Your product is launched and you've got your first batch of customers. Congratulations! Now, your focus is to keep growing. But how do you do that? Many would advise that you start small with low marketing costs as you are a startup. While I agree with that general advice, I'd like to recommend using a more measurable approach - AARRR, also known as the Pirates Metrics.
The Pirate Metrics
Coined by famous investor and entrepreneur, Dave McClure of 500Startups, the AAARR system has been immortalised by so many in the ecosystem. Dave argues that for a startup to be effective at driving the company towards its vision, the founders/CEO needs to focus on only 5 key metrics and develop strategies to constantly improve on them.
Ask yourself - Is 10,000 weekly unique visitors better than 100 customers who each tell 3 friends about your website? If questions like - "How long are the weekly unique visitors staying for?" and "Are the friends turning into paying customers?" are running through your head, you're on the right track. While both unique visitors and customers are important, it's how we use the data behind these metrics that makes a difference. Don't just drive metrics, seek to understand them throughout the customer journey instead.
Driving visitors to our landing page is often the immediate answer when we think about marketing our product or service. But it's more than just driving traffic to the site, you'll need to identify where your visitors are coming from, the most effective acquisition channels and the cost-effectiveness of each channel. Acquisition channels include blogs, affiliates, search engines and social media. Most analytics tools provide these basic information for free (e.g. Google Analytics). Services like Bit.ly are very effective in measuring and experimenting the tone-of-voice and micro-copies posted on your acquisition channels.
Most startup growth-hackers break down acquisition numbers into 2 types: landed and engaged. Every acquisition that arrives at your landing page would be a landed acquisition while an engaged acquisition is usually defined as a visitor who doesn't bounce off immediately and spends at least a certain amount of time on the website. In order to grow efficiently, constantly challenge yourself to increase engaged acquisitions percentages instead of only driving new landed acquisitions.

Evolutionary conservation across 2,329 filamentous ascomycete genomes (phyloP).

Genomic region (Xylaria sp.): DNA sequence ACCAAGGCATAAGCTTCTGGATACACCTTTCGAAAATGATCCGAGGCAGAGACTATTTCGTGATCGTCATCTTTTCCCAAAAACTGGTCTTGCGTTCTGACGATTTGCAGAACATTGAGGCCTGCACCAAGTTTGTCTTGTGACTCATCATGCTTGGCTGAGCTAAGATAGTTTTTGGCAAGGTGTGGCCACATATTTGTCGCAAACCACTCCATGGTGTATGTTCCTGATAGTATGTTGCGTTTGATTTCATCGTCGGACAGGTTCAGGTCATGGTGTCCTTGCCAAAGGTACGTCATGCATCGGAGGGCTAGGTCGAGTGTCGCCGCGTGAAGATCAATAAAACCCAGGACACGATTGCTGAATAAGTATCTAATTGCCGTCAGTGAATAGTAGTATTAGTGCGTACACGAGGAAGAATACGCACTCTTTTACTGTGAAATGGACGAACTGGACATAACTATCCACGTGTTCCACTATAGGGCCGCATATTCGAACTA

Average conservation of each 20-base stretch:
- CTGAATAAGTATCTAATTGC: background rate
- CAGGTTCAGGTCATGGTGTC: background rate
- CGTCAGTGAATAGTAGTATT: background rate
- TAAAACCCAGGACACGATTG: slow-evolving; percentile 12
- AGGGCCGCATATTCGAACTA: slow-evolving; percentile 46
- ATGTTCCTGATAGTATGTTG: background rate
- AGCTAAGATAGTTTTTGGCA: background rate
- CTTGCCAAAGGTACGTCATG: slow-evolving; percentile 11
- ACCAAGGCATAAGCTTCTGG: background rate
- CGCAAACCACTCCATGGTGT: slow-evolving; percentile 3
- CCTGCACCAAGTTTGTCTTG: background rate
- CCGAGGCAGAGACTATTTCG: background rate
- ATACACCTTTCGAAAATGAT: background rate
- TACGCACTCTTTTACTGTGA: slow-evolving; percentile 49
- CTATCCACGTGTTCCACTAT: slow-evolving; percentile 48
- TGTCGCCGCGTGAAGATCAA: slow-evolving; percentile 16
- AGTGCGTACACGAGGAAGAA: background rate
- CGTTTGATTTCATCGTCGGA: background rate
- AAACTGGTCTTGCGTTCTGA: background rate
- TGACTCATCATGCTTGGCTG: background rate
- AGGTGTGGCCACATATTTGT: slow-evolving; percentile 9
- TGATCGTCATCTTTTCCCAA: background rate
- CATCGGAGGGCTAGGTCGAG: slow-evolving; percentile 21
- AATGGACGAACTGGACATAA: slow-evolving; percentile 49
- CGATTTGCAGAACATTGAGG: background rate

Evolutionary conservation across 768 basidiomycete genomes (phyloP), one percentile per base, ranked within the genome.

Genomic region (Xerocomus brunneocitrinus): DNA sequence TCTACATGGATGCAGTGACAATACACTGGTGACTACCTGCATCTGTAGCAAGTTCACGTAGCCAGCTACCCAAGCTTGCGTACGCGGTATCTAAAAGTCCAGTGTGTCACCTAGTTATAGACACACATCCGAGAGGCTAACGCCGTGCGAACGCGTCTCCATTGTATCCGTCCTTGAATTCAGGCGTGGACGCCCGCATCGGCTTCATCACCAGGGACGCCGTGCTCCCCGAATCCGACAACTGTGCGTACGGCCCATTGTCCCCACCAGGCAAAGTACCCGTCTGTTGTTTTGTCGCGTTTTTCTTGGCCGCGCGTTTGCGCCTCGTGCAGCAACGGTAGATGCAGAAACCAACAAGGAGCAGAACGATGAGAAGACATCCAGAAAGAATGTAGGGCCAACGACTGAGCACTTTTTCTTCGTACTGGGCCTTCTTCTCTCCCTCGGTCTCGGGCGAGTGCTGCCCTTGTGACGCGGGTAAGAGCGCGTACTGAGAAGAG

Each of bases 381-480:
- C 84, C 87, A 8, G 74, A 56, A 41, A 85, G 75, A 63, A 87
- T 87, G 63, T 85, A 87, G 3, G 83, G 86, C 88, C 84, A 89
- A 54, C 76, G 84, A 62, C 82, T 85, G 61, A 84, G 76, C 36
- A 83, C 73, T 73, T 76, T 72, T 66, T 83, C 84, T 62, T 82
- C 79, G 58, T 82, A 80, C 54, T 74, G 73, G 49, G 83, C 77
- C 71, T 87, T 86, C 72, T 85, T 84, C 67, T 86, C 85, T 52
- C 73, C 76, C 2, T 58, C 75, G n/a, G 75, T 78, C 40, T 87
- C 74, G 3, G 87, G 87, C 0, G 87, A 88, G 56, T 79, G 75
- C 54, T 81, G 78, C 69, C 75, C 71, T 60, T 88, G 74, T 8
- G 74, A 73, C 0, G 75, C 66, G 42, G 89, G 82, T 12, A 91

After driving traffic to your landing page, you'll need to "activate" them. Startups need to define what this means and adapt the definition to fit their growth stage. For some, an activated visitor might be defined as a visitor who indicated an interest for early beta trials by providing their email address (e.g. mobile applications), signed up for a free trial (e.g. software-as-a-service) or viewed product details on the website (e.g. e-commerce). To improve on activation rates, you'll need to monitor data-points such as which pages visitors typically click on first when arriving at your landing page, which page they usually drop off and how much time they spend on the site. Crazy Egg's visual heat maps is a very useful tool for businesses to gather such information.
You may ask - "Why not define activation as paying for the product?". The rationale behind this is simple. Visitors usually go through a phase of discovering the product (Acquisition) followed by experiencing or understanding the product (Activation), using the product repeatedly (Retention) before paying for the product (Revenue). By breaking down the user experience, we are able to create effective and actionable strategies for every step along way. During a startup's early stages, it is important to focus on activation metrics as most startups do not have a huge marketing budget to dump into acquisition. Having a high activation rate helps you stay afloat longer while you work on retention and revenue.